part of the CPU (basically, what is
connected to the
outside

of the computer)

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II. Input technologies


Input Devices


keyboards, mice, light
pens, trackballs, touch screens


Speech Recognition Systems


understands spoken commands/words


Discrete Speech Recognition


speak each word
separately


Continuous Speech Recognition


recognizes
conversationally
-
paced speech


Speaker
-
Independent Voice Recognition


understands speech from a voice it has never
heard before

15

II. Input technologies


Optical Scanning


converts text or
graphics to digital input for direct entry
of source documents


Other Input Technologies


Magnetic Stripe


on credit cards


Smart Cards


contain an embedded chip


Digital Cameras


Magnetic Ink Character Recognition (MICR)


used in banking industry

16

Forget the ATM: Deposit Checks Without
Leaving Home


What does federal Check 21 Act allow?



What is the concern of consumers
remotely depositing checks?



What basic security is provided?



What limits/restrictions are placed on
the consumers?


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IV. Storage Tradeoffs

18

IV. Storage Tradeoffs


Direct and Sequential Access


Direct Access and Random Access are the same
concept; locate an address on the storage
device and go directly to that location for data
access


Sequential Access


All tape devices are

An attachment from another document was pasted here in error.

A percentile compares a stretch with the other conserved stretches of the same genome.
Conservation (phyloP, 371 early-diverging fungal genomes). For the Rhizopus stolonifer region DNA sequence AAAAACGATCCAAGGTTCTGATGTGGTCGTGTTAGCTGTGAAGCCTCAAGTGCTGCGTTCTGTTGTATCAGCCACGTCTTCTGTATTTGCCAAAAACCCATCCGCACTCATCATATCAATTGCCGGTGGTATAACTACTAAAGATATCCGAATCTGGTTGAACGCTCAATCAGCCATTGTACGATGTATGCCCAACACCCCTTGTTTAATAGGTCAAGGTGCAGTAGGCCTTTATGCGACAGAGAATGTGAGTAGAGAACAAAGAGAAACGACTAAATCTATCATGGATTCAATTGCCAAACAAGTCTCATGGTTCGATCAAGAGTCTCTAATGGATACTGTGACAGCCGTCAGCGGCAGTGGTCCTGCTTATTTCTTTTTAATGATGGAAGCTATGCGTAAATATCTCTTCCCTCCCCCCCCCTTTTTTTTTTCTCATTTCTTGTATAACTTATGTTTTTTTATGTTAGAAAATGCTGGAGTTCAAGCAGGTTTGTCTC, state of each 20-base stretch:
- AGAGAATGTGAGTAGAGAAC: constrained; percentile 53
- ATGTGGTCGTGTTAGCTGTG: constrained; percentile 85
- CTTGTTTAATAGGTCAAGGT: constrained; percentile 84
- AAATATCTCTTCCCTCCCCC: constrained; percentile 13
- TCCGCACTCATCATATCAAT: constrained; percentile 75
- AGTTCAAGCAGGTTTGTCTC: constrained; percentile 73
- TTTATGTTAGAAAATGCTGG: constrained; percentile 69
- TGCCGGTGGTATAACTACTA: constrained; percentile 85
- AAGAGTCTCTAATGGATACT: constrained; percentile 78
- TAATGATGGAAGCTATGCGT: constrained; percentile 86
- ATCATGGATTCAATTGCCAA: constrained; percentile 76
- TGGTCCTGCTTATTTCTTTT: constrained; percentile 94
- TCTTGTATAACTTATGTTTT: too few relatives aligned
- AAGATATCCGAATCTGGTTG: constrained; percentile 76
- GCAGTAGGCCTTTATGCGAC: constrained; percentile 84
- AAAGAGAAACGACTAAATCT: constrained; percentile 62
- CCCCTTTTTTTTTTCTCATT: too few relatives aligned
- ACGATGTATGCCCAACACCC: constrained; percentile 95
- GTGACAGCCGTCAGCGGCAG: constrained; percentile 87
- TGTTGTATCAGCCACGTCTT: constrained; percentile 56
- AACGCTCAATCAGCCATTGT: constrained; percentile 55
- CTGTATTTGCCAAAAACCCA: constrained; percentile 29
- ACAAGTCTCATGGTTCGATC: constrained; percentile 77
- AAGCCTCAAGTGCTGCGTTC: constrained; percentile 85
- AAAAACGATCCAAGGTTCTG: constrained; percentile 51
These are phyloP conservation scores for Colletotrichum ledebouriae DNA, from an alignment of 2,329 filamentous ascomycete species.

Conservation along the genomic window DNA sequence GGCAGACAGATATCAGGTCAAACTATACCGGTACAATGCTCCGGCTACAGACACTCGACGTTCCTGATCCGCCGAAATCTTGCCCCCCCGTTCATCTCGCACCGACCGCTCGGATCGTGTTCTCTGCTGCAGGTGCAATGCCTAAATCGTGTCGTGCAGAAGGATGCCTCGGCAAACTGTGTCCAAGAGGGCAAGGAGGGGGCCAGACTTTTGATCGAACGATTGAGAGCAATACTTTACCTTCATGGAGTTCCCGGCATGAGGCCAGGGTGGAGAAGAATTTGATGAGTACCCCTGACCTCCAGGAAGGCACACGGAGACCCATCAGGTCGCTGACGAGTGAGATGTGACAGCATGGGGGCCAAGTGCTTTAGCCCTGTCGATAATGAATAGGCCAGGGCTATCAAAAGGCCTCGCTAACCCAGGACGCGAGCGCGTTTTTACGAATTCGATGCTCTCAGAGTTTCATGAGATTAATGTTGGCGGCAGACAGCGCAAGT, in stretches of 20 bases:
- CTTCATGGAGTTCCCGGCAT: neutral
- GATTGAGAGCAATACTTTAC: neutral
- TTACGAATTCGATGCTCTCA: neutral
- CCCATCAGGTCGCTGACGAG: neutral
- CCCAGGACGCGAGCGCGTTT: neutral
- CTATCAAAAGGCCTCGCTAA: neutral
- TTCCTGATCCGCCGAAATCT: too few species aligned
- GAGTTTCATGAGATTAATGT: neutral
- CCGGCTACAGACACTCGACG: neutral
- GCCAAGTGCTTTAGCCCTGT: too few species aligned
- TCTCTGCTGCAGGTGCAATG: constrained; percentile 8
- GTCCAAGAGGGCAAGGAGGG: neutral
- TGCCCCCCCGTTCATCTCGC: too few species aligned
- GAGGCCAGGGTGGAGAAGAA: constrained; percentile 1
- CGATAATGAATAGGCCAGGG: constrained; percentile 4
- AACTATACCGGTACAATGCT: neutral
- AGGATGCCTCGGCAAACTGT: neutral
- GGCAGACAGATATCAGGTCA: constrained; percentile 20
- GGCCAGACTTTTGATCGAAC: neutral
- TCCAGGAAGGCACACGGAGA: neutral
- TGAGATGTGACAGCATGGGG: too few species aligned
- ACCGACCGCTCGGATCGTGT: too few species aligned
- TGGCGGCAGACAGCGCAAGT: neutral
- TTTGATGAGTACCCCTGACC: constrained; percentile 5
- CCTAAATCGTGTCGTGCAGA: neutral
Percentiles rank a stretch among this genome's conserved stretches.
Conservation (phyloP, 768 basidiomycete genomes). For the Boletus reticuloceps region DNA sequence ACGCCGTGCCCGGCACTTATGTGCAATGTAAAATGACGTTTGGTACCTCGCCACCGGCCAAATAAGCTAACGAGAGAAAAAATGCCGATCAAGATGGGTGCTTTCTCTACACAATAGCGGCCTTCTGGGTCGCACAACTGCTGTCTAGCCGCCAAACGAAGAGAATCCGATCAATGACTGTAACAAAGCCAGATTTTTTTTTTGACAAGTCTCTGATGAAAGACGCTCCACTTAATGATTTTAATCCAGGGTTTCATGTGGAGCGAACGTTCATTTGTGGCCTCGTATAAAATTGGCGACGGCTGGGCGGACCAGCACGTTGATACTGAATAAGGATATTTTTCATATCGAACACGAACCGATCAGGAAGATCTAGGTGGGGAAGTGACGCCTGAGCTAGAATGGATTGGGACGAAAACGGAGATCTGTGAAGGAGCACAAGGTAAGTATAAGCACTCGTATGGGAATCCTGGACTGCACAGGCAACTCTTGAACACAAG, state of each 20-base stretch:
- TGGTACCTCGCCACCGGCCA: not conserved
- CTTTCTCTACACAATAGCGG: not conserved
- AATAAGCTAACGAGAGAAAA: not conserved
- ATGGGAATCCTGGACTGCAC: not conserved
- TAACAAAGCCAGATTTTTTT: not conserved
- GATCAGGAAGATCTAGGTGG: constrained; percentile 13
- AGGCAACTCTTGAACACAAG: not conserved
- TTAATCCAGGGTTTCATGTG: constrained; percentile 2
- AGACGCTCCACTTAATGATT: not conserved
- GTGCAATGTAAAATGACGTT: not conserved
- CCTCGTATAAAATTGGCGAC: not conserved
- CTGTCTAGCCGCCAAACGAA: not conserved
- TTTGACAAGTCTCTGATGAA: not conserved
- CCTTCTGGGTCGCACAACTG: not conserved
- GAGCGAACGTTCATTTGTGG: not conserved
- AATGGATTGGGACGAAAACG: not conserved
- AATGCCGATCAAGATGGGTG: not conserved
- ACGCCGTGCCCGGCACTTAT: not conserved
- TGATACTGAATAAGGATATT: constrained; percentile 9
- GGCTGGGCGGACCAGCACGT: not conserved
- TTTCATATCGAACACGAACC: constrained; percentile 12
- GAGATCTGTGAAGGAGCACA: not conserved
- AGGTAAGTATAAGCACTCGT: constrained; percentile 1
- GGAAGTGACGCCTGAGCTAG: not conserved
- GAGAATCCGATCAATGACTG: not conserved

accessed serially


device must be read one
record at a time from the data until the desired
data is found

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VI. Magnetic Disks


Hard drives are the
most common form of secondary storage



RAID (Redundant Arrays of Independent Disks)
Storage


interconnected groups of hard drives
-

fast speeds and fault tolerant (redundant
backups)

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V. Semiconductor Memory


RAM (Random Access Memory)


volatile, may
be read and over
-
written



ROM (Read Only Memory)


non
-
volatile, may
be read but not over
-
written or erased; PROM
and EPROM may be reprogrammed



Flash (Jump) Drives


solid
-
state memory

21

IV. Storage Tradeoffs


Computer Storage Fundamentals


Binary Representation


Two
-
state, on/off, +/
-
,
0/1


Bit


Binary digit, 0/1


Byte


Grouping of bits (typically 8 bits/byte),
represents a single character


ASCII


formalized code determining what byte
values represent which character


Storage capacities


kilobytes (KB), megabytes
(MB), gigabytes (GB), terabytes (TB)

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Representing characters in bytes

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VII & VIII. Magnetic Tape & Optical Disks



Magnetic Tape


slow speeds, but
inexpensive for large amounts of
backups



Optical Disks


CD
-
ROM, CD
-
R, DVD
-
R
(cannot be erased or re
-
written); CD
-
RW,
DVD
-
RW (may be erased or re
-
written)

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VII. Radio Frequency Identification (RFID)


RFID


for tagging and identifying mobile objects
(store merchandise, postal objects, sometimes
living organisms); provides information to a
reader when requested


Passive


no power source, derives power from the

reader signal



Active


self
-
powered, do not need to be close to the

reader



RFID Privacy Issues


may be used as spychips; gathers

sensitive information about an individual without

consent